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News Bulletin : ADA News Bulletin March 2011
22 MARCH 2011 DEnTAL bOARD Of AUSTRALIA InfECTIOn COnTROL CODES AnD GUIDELInES Sir, In the infection control section of the Dental Board of Australia (DBA) Codes and Guidelines there is a requirement that all dental workplaces have certain infection control documents – either in hard copy or accessible on-line, and that these documents be available to all working dentists and other staff. The intention of this requirement is clearly to ensure that the established and well- accepted principles of infection control are consistently maintained, in order to prevent the transmission of infectious diseases from patient to patient, patient to dentist or staff, and from dentists or staff to patients. The documents are as follows: • A manual setting out the protocols and procedures used in that practice and reflecting good infection control principles. This manual is vital in the training of existing and future staff. Because the bulk of infection control is carried out by dental assistants, it provides a legal statement of the minimum standards the dentist expects. There will be a need to regularly check that the practices actually carried out by all dentists and other staff consistently comply with the stated protocols. Your manual will obviously reflect the type of practice – general or specialist – and such other things as number of dentists and staff and the setup of the practice, both physically and organisationally. It needs to be kept up-to-date. • The Australian and New Zealand Standard AS/NZS 4815 (current edition), or for those in institutional dentistry, AS/NZS 4817, outlining office based health care. This document is an excellent and most helpful one, is easy to read and mostly applies directly to dentistry. • Infection Control Guidelines for the prevention of transmission of infectious diseases in the health care setting published by the Commonwealth Department of Health and Ageing (http:// www.health.gov.au). When the NHMRC first brought out the forerunner of this document in the mid-nineties, it was very useful but it is no longer and its inclusion by the DBA is a mistake. • The current ADA Guidelines for Infection Control (www.ada.org.au). This is another most helpful and practical document, and obviously it is designed for dentists. Complying with the letter of the law in this regulation unfortunately panders to a ‘file and forget’ approach. It isn’t what is in your filing cabinet that matters but what you do! While the regulation clearly states the above documents must be available in-house (hard copy or on-line), if you do not have Internet access at work, but your employees do so at home, then it seems to me that providing the dentists and other staff with a list of the websites is within the spirit of the law. One clearly needs to state that the protocols in your manual should not be changed, whether as a result of study of these documents or not, without consultation with the practice principal, as he or she has the ultimate responsibility, both legally and morally, for everything carried out in the practice. Michael Payne West Pymble 2073 Letters to the Letters are published at the Editor’s discretion and customary editorial rights are reserved. We request that letters be brief, of interest to the general membership and signed. Letters published are an expression of a personal point of view of the writer and are not necessarily representative of the policies or opinions of the Australian Dental Association Inc. feedback editor no false advice Please contact Garry Pammer, Alison Lacey or Heath Stewart on: Telephone (02) 9264 1111 Fax (02) 9264 1344 email firstname.lastname@example.org website clarkjacobs.com.au Dental specialists for over 20 years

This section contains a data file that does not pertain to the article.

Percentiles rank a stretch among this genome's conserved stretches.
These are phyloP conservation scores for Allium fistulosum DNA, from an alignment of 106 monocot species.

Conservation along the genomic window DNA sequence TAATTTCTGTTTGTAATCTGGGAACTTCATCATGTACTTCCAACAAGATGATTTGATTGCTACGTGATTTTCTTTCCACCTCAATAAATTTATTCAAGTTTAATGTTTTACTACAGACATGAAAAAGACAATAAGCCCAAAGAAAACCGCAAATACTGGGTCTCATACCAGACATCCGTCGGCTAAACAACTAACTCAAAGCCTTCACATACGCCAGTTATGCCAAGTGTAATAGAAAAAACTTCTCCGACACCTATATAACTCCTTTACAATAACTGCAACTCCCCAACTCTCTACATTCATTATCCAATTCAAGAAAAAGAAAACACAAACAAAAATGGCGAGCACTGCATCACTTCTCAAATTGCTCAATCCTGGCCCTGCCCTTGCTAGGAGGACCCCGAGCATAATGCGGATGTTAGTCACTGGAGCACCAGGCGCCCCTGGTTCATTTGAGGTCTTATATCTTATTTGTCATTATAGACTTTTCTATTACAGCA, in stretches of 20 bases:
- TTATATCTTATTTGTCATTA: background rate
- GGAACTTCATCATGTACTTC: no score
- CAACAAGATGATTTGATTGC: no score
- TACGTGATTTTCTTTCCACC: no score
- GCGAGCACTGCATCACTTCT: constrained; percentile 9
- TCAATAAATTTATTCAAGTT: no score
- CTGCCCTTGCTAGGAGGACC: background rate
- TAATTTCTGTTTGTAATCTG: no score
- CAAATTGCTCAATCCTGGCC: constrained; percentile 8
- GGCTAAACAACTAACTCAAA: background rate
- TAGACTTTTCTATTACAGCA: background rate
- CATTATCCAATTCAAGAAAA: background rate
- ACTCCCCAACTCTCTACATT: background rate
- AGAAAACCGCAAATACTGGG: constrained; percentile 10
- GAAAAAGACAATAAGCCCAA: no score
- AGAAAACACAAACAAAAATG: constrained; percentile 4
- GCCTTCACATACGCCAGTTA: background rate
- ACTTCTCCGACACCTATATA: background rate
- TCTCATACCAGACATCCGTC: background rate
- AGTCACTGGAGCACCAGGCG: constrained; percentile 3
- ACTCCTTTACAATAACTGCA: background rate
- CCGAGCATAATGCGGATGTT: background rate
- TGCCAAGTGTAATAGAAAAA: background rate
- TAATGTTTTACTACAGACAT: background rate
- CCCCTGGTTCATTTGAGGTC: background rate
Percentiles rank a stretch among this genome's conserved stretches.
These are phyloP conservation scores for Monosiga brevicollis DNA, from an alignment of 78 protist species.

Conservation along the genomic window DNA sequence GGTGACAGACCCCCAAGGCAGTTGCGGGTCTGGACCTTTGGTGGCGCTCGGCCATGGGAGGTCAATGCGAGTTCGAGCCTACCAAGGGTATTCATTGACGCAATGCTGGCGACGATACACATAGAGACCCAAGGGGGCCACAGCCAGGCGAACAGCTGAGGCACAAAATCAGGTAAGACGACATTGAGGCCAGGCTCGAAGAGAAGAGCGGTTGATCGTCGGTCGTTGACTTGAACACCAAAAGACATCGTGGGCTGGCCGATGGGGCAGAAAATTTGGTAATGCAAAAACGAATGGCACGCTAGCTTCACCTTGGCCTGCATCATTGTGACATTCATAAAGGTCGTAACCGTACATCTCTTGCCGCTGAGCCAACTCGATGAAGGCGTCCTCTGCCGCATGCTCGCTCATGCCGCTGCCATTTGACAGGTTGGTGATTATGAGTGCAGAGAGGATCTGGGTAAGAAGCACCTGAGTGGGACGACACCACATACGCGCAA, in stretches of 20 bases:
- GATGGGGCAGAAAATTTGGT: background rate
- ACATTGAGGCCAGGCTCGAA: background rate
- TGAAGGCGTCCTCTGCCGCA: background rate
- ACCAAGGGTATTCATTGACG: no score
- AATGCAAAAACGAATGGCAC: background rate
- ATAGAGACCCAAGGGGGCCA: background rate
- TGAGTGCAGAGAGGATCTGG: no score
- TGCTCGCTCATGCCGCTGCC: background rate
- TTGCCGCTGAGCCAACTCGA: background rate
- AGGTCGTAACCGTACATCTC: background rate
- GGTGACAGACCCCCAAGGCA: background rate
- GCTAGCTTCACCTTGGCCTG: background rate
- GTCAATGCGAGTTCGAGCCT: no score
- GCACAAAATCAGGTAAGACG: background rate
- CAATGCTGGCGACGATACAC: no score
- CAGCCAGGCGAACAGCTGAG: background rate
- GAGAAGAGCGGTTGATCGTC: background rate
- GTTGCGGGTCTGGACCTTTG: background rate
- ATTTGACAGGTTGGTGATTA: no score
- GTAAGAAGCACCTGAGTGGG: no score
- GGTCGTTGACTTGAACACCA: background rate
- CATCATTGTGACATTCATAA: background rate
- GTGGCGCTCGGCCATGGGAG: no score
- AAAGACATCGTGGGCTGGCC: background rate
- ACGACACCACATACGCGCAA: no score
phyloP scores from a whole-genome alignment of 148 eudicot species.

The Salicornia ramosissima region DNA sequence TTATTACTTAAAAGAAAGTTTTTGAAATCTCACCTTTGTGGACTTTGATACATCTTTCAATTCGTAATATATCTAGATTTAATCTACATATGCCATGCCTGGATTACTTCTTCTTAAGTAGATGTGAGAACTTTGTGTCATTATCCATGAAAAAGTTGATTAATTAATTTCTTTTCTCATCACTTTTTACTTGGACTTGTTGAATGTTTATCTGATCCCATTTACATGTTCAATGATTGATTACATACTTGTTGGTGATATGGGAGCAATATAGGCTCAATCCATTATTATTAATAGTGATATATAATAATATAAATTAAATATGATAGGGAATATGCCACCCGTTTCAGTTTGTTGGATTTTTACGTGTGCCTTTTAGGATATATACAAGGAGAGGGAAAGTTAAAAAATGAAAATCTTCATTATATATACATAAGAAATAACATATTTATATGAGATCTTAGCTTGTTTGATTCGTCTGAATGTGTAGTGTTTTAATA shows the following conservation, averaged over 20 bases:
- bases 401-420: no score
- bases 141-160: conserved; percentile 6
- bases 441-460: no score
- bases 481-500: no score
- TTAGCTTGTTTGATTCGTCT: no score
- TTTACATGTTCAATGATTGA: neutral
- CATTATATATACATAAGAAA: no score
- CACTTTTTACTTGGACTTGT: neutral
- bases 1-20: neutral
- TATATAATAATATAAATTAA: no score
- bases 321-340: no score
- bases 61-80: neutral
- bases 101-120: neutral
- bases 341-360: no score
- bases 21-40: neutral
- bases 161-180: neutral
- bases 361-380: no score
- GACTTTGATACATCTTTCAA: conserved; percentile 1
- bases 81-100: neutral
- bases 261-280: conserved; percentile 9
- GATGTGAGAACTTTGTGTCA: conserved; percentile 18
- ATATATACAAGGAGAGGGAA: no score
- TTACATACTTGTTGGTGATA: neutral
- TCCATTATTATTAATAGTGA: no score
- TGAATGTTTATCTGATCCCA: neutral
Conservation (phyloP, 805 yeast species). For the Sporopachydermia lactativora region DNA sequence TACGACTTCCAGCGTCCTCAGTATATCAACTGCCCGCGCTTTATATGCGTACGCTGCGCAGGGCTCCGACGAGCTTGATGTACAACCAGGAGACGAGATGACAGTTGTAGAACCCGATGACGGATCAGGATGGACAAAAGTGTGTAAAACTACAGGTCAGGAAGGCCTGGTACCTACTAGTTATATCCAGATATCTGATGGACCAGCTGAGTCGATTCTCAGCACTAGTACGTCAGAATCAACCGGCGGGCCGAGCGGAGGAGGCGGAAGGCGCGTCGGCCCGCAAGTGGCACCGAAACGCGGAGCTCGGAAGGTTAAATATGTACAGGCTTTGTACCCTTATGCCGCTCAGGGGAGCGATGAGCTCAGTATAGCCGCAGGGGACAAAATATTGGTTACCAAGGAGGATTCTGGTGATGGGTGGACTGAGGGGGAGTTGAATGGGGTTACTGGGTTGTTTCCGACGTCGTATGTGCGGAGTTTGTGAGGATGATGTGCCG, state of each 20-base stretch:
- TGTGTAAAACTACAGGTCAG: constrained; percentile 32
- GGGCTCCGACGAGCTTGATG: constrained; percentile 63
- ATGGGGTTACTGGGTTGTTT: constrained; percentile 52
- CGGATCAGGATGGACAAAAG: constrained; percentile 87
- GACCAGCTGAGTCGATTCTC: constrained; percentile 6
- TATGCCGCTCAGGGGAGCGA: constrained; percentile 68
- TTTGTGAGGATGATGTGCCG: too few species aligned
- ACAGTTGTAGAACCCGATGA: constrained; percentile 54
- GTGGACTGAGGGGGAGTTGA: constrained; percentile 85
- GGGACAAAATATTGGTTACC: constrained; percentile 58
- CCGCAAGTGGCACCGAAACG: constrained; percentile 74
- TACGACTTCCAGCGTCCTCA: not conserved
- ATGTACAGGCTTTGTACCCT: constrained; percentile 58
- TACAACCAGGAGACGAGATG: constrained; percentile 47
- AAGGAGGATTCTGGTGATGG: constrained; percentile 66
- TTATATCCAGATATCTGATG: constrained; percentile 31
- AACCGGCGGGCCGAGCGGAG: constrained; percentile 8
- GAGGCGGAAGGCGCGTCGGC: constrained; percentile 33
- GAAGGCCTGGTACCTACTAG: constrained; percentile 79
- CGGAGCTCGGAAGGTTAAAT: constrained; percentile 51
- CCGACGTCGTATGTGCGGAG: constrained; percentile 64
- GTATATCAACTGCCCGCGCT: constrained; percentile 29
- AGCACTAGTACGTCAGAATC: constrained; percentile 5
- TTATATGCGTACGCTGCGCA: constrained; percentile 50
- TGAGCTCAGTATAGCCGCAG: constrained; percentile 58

ADA News Bulletin February 2011
ADA News Bulletin April 2011